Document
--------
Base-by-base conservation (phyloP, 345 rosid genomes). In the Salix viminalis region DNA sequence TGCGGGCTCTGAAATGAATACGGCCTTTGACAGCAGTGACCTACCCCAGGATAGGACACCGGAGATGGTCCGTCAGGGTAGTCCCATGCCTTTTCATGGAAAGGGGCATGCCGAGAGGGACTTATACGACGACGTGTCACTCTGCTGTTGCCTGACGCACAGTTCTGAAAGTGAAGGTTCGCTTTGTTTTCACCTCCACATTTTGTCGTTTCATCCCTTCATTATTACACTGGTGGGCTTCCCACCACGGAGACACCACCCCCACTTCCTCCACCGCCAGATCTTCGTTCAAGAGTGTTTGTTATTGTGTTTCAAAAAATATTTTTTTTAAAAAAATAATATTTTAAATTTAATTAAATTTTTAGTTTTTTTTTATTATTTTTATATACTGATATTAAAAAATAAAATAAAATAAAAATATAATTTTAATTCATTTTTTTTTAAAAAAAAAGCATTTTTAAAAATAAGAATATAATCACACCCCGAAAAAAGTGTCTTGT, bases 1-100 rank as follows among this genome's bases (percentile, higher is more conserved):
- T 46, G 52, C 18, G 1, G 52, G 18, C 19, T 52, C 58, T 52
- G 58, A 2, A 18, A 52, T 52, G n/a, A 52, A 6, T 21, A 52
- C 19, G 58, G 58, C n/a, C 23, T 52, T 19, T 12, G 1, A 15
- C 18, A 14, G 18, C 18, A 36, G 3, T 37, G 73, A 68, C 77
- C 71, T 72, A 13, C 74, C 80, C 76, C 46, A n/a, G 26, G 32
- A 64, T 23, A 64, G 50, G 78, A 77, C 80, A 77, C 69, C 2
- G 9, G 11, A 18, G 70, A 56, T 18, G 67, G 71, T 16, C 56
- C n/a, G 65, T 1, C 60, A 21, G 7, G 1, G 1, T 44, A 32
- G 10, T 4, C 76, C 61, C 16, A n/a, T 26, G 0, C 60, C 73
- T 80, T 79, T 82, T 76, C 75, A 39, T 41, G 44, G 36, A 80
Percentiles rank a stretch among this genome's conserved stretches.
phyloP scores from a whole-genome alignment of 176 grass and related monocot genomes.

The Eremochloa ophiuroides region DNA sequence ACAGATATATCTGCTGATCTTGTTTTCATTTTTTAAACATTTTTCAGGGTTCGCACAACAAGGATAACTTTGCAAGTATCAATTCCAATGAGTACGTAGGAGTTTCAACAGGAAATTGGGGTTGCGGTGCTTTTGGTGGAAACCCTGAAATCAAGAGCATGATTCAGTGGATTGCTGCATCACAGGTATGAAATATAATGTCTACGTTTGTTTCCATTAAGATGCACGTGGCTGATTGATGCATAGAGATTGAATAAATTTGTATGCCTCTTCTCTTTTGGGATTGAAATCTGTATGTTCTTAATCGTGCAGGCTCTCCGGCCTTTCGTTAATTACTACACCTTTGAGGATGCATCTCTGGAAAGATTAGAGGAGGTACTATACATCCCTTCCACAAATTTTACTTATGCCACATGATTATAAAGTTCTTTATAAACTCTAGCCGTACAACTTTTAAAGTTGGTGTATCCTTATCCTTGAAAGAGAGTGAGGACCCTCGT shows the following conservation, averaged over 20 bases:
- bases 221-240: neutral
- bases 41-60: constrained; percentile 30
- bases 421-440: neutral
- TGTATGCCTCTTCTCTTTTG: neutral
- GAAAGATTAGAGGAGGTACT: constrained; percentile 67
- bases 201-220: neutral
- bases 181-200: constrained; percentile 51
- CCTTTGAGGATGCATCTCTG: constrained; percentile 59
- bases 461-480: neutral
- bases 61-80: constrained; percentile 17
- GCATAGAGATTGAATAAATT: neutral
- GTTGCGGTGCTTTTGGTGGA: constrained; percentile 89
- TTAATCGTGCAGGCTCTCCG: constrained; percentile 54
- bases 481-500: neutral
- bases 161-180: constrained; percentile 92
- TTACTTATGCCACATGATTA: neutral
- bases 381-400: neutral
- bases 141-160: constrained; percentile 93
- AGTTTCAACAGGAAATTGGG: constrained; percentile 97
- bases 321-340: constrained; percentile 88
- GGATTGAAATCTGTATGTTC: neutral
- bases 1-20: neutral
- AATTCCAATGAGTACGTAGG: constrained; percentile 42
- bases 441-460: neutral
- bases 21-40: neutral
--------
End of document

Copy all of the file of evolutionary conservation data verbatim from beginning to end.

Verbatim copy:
Base-by-base conservation (phyloP, 345 rosid genomes). In the Salix viminalis region DNA sequence TGCGGGCTCTGAAATGAATACGGCCTTTGACAGCAGTGACCTACCCCAGGATAGGACACCGGAGATGGTCCGTCAGGGTAGTCCCATGCCTTTTCATGGAAAGGGGCATGCCGAGAGGGACTTATACGACGACGTGTCACTCTGCTGTTGCCTGACGCACAGTTCTGAAAGTGAAGGTTCGCTTTGTTTTCACCTCCACATTTTGTCGTTTCATCCCTTCATTATTACACTGGTGGGCTTCCCACCACGGAGACACCACCCCCACTTCCTCCACCGCCAGATCTTCGTTCAAGAGTGTTTGTTATTGTGTTTCAAAAAATATTTTTTTTAAAAAAATAATATTTTAAATTTAATTAAATTTTTAGTTTTTTTTTATTATTTTTATATACTGATATTAAAAAATAAAATAAAATAAAAATATAATTTTAATTCATTTTTTTTTAAAAAAAAAGCATTTTTAAAAATAAGAATATAATCACACCCCGAAAAAAGTGTCTTGT, bases 1-100 rank as follows among this genome's bases (percentile, higher is more conserved):
- T 46, G 52, C 18, G 1, G 52, G 18, C 19, T 52, C 58, T 52
- G 58, A 2, A 18, A 52, T 52, G n/a, A 52, A 6, T 21, A 52
- C 19, G 58, G 58, C n/a, C 23, T 52, T 19, T 12, G 1, A 15
- C 18, A 14, G 18, C 18, A 36, G 3, T 37, G 73, A 68, C 77
- C 71, T 72, A 13, C 74, C 80, C 76, C 46, A n/a, G 26, G 32
- A 64, T 23, A 64, G 50, G 78, A 77, C 80, A 77, C 69, C 2
- G 9, G 11, A 18, G 70, A 56, T 18, G 67, G 71, T 16, C 56
- C n/a, G 65, T 1, C 60, A 21, G 7, G 1, G 1, T 44, A 32
- G 10, T 4, C 76, C 61, C 16, A n/a, T 26, G 0, C 60, C 73
- T 80, T 79, T 82, T 76, C 75, A 39, T 41, G 44, G 36, A 80
Percentiles rank a stretch among this genome's conserved stretches.
phyloP scores from a whole-genome alignment of 176 grass and related monocot genomes.

The Eremochloa ophiuroides region DNA sequence ACAGATATATCTGCTGATCTTGTTTTCATTTTTTAAACATTTTTCAGGGTTCGCACAACAAGGATAACTTTGCAAGTATCAATTCCAATGAGTACGTAGGAGTTTCAACAGGAAATTGGGGTTGCGGTGCTTTTGGTGGAAACCCTGAAATCAAGAGCATGATTCAGTGGATTGCTGCATCACAGGTATGAAATATAATGTCTACGTTTGTTTCCATTAAGATGCACGTGGCTGATTGATGCATAGAGATTGAATAAATTTGTATGCCTCTTCTCTTTTGGGATTGAAATCTGTATGTTCTTAATCGTGCAGGCTCTCCGGCCTTTCGTTAATTACTACACCTTTGAGGATGCATCTCTGGAAAGATTAGAGGAGGTACTATACATCCCTTCCACAAATTTTACTTATGCCACATGATTATAAAGTTCTTTATAAACTCTAGCCGTACAACTTTTAAAGTTGGTGTATCCTTATCCTTGAAAGAGAGTGAGGACCCTCGT shows the following conservation, averaged over 20 bases:
- bases 221-240: neutral
- bases 41-60: constrained; percentile 30
- bases 421-440: neutral
- TGTATGCCTCTTCTCTTTTG: neutral
- GAAAGATTAGAGGAGGTACT: constrained; percentile 67
- bases 201-220: neutral
- bases 181-200: constrained; percentile 51
- CCTTTGAGGATGCATCTCTG: constrained; percentile 59
- bases 461-480: neutral
- bases 61-80: constrained; percentile 17
- GCATAGAGATTGAATAAATT: neutral
- GTTGCGGTGCTTTTGGTGGA: constrained; percentile 89
- TTAATCGTGCAGGCTCTCCG: constrained; percentile 54
- bases 481-500: neutral
- bases 161-180: constrained; percentile 92
- TTACTTATGCCACATGATTA: neutral
- bases 381-400: neutral
- bases 141-160: constrained; percentile 93
- AGTTTCAACAGGAAATTGGG: constrained; percentile 97
- bases 321-340: constrained; percentile 88
- GGATTGAAATCTGTATGTTC: neutral
- bases 1-20: neutral
- AATTCCAATGAGTACGTAGG: constrained; percentile 42
- bases 441-460: neutral
- bases 21-40: neutral